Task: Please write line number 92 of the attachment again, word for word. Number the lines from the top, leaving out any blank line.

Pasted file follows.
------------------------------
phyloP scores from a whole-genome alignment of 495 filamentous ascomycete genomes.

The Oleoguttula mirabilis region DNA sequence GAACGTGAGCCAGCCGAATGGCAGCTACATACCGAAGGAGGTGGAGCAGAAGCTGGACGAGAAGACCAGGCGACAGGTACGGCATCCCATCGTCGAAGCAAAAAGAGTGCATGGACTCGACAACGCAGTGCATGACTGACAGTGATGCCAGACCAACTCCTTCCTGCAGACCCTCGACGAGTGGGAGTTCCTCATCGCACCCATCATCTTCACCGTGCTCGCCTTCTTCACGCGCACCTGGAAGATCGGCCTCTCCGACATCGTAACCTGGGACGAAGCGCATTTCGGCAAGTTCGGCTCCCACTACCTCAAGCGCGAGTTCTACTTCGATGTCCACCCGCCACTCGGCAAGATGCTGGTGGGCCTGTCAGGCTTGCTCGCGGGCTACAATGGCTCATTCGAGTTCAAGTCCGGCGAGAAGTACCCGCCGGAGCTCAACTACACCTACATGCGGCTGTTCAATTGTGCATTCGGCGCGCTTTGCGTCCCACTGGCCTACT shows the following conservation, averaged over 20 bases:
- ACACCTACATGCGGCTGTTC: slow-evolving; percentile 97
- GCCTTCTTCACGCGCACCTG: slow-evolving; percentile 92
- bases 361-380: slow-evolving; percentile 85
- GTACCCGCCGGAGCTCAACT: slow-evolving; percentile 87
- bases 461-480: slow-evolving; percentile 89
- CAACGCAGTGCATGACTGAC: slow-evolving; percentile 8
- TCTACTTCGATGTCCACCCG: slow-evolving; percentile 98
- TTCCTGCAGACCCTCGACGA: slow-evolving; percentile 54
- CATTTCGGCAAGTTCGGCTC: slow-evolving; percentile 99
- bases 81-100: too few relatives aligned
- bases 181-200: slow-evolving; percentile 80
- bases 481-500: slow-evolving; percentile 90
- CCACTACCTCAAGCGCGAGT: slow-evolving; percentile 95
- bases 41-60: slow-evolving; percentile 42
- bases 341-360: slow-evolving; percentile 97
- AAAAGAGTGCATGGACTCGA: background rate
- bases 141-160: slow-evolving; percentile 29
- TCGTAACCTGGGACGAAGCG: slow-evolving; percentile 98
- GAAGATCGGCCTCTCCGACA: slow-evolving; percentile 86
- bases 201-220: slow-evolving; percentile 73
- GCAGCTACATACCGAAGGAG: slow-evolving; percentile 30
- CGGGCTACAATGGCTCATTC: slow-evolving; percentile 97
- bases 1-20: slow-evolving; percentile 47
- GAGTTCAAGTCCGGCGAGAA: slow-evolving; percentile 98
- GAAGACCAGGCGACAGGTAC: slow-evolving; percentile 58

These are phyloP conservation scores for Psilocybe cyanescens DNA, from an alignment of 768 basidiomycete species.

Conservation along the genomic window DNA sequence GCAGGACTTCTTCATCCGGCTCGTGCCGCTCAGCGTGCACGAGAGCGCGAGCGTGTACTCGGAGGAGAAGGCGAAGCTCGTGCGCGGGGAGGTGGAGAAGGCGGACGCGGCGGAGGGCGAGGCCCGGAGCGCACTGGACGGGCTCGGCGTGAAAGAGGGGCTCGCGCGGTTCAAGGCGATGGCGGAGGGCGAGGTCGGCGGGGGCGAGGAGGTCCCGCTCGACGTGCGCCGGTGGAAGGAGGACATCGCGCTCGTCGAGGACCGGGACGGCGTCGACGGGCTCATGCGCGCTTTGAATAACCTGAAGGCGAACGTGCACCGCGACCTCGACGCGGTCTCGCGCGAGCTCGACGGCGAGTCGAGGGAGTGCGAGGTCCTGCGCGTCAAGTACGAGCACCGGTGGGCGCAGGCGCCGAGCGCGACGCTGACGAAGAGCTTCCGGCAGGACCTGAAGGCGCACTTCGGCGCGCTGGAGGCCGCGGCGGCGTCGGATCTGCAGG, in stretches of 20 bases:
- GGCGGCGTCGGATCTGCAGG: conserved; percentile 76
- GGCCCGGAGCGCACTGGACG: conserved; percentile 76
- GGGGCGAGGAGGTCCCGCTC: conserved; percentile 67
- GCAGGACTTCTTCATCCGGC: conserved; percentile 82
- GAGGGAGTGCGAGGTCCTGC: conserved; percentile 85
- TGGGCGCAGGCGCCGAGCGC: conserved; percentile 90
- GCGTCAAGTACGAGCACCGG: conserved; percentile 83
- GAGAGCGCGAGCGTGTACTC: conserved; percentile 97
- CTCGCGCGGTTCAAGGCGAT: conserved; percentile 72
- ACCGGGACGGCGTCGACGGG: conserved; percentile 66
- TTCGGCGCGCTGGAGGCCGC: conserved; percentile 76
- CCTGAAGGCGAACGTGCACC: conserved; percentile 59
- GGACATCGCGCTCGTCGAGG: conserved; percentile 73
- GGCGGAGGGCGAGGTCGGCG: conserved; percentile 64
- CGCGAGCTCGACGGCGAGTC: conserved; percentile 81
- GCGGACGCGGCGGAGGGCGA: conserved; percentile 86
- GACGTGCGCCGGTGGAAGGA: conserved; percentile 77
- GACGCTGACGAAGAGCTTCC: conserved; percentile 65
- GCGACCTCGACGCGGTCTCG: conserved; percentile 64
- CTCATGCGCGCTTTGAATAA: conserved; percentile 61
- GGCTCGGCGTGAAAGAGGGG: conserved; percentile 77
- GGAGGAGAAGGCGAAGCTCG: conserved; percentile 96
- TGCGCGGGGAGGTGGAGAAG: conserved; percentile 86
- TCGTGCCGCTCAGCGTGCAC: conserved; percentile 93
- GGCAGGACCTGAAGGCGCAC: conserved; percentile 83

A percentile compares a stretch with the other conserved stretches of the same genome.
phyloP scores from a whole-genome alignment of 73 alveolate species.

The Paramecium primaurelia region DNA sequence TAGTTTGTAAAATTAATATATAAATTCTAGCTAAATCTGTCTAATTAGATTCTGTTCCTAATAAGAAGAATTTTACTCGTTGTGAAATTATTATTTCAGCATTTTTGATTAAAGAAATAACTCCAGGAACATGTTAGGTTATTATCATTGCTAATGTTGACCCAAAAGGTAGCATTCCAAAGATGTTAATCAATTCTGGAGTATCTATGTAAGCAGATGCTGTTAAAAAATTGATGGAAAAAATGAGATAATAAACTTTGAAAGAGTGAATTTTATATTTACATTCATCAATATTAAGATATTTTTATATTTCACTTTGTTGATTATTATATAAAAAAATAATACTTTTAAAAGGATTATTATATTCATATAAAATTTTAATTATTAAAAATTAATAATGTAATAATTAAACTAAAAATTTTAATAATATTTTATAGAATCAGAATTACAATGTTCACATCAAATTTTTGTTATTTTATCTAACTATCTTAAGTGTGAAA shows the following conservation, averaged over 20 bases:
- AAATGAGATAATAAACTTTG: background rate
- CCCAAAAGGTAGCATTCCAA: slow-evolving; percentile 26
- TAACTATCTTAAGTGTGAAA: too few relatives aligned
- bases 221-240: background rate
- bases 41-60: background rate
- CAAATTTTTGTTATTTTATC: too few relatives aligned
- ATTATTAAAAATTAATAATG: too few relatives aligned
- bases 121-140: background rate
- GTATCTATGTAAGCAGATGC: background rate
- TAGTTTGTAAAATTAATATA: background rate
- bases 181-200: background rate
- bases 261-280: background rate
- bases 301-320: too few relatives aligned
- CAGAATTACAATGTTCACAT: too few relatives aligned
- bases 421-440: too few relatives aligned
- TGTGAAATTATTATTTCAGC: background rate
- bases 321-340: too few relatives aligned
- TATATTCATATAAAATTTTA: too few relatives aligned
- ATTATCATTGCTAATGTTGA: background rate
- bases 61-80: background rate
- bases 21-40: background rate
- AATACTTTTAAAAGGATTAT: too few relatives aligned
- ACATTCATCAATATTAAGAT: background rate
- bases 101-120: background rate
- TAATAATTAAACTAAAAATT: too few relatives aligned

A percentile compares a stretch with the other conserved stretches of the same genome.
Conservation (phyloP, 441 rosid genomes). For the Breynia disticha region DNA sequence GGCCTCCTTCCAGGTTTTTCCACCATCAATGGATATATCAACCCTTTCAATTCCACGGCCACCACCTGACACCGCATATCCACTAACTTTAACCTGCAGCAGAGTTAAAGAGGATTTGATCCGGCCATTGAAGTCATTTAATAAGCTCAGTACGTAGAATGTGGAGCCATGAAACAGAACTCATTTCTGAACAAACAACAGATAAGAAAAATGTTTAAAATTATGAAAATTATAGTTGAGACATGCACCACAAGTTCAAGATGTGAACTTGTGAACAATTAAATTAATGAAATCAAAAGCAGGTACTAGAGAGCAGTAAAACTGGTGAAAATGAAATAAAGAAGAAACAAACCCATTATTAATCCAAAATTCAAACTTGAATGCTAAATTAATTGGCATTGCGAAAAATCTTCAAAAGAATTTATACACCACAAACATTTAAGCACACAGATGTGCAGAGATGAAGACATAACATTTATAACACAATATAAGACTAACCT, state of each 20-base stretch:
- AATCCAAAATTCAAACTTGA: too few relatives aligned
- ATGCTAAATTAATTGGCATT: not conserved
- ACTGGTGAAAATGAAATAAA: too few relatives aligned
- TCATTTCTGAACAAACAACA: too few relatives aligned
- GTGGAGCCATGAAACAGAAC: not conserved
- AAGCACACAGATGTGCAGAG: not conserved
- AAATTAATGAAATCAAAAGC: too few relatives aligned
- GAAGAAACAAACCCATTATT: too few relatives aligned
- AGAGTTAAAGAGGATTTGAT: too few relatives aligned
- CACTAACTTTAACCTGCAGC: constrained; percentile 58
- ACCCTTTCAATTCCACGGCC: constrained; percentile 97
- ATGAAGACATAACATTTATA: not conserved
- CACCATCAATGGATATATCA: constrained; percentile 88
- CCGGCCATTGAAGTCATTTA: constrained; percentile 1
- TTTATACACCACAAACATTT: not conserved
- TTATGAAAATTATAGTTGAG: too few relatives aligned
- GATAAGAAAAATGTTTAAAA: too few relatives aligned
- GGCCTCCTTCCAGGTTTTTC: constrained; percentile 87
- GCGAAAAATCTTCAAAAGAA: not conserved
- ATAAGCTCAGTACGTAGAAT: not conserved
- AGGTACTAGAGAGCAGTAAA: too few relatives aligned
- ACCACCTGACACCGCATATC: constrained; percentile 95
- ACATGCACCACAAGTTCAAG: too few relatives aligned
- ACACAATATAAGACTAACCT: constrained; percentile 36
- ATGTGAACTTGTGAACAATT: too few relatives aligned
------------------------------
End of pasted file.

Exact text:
- GAAGAAACAAACCCATTATT: too few relatives aligned